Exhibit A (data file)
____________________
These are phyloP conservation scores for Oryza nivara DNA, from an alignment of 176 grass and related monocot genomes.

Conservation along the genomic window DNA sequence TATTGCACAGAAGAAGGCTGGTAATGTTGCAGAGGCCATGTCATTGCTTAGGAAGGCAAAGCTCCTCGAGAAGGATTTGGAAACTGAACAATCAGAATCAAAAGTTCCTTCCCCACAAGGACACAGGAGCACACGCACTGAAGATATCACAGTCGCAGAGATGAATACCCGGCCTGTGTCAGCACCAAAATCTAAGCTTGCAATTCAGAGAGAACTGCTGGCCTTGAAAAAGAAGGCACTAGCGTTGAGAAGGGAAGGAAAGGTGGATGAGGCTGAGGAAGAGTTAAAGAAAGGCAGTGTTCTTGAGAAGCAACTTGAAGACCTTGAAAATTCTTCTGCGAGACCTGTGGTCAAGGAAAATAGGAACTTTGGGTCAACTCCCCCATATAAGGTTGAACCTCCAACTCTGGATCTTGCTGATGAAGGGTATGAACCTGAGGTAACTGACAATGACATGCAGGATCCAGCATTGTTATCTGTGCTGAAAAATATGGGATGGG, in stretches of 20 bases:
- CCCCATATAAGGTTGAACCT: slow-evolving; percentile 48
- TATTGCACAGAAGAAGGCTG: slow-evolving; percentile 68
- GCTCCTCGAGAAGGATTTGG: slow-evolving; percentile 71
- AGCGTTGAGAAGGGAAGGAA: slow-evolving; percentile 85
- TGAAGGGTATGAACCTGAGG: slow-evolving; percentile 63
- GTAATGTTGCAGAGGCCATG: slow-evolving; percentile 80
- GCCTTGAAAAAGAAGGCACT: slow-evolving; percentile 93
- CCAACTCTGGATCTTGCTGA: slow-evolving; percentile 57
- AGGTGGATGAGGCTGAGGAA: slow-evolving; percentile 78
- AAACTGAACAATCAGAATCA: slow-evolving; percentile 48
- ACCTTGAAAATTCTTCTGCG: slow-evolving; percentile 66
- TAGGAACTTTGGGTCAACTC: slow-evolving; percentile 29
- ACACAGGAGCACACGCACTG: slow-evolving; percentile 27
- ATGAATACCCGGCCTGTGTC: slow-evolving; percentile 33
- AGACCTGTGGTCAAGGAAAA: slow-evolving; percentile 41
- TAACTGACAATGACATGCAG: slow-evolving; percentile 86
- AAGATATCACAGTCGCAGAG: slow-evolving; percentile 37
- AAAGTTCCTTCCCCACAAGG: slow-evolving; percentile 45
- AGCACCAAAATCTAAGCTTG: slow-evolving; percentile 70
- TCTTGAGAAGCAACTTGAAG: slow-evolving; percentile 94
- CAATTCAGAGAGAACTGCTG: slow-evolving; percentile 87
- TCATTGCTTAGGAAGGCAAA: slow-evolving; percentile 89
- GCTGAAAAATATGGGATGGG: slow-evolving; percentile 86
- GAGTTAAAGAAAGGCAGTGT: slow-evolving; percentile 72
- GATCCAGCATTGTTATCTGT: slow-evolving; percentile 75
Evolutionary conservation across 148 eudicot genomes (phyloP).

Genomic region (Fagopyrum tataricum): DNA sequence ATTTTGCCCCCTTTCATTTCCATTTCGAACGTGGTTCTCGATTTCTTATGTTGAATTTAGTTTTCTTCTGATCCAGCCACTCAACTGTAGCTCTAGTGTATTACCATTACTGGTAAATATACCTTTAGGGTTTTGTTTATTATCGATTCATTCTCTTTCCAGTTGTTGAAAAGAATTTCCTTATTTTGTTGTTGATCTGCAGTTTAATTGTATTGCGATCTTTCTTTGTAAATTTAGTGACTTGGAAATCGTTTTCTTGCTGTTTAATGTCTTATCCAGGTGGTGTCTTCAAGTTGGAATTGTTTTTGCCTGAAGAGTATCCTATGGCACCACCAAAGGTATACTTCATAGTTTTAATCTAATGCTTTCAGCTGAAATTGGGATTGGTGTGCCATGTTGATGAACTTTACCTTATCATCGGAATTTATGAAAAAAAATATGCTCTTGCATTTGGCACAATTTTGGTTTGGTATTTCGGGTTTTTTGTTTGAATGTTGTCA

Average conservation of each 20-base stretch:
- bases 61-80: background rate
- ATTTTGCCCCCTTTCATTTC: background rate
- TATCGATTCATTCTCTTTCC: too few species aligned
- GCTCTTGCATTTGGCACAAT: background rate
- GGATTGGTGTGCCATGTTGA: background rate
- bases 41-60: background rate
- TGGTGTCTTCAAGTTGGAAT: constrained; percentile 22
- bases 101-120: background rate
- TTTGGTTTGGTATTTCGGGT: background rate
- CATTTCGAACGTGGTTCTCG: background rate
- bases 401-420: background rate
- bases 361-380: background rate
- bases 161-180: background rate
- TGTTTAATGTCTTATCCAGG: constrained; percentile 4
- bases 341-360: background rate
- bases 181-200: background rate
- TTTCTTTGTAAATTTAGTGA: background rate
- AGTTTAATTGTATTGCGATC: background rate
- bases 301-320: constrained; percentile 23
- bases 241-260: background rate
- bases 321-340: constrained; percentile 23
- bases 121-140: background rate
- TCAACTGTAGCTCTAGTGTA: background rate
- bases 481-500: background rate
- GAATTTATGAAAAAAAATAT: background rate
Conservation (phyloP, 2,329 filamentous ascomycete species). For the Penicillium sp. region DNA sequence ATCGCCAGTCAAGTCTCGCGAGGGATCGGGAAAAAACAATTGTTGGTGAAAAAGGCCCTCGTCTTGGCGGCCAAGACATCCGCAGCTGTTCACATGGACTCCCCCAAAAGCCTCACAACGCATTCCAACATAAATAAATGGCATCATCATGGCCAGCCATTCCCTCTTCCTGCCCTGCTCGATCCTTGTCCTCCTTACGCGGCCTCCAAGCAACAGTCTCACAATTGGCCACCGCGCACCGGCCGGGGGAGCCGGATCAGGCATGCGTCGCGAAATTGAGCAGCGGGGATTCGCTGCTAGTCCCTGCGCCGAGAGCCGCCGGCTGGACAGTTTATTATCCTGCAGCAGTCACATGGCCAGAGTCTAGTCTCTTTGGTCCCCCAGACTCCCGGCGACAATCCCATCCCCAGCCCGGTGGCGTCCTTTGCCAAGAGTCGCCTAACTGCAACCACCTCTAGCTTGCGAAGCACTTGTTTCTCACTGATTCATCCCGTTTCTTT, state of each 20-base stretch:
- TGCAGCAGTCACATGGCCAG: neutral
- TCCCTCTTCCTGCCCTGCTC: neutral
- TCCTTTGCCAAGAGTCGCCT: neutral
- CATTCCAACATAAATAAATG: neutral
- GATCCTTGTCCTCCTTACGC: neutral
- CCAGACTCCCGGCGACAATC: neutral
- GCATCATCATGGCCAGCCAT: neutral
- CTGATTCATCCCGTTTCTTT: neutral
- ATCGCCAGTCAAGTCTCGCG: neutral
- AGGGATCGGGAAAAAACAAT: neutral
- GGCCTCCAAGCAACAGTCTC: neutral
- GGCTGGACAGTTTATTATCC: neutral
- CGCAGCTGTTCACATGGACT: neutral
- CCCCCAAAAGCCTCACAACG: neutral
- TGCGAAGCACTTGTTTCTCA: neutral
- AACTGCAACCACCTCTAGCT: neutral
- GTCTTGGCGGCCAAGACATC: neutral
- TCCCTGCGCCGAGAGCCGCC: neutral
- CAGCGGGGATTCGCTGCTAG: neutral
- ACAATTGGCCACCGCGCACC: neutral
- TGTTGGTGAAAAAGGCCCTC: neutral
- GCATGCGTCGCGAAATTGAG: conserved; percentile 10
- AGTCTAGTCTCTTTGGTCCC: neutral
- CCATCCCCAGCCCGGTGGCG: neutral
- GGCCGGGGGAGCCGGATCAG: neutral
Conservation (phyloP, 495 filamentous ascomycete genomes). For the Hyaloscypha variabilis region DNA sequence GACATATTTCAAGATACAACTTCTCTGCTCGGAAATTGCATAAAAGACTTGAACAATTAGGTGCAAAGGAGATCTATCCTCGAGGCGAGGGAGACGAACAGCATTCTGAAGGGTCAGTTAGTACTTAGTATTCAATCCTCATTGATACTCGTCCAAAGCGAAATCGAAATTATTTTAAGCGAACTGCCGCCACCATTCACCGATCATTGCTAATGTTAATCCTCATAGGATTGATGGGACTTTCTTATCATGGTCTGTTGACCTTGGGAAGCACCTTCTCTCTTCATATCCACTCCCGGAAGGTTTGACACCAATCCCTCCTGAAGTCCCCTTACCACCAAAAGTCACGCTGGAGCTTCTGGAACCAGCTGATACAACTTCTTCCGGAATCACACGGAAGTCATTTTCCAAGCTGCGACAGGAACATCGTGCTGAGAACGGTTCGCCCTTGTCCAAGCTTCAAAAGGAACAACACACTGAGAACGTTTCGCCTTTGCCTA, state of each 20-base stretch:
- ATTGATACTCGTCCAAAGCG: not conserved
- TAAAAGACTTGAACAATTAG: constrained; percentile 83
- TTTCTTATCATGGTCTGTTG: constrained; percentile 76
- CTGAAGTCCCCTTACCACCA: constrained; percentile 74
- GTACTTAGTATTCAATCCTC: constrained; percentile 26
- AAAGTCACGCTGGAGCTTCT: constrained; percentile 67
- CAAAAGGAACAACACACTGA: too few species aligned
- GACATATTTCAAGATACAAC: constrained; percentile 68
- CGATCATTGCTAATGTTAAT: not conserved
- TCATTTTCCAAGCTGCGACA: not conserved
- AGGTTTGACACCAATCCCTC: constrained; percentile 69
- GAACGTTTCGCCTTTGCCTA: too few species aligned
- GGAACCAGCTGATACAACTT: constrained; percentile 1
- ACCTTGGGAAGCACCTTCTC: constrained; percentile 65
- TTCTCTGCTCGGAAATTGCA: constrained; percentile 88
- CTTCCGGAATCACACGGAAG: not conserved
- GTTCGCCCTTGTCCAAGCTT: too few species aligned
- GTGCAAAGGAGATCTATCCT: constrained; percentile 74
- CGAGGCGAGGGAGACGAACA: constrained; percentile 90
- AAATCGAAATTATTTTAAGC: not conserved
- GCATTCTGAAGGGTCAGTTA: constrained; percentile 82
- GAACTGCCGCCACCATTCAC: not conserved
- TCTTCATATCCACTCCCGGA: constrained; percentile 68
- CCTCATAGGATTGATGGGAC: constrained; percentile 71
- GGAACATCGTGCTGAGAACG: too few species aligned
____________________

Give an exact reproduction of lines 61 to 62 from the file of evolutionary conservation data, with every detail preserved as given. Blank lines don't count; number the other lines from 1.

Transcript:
- GATCCTTGTCCTCCTTACGC: neutral
- CCAGACTCCCGGCGACAATC: neutral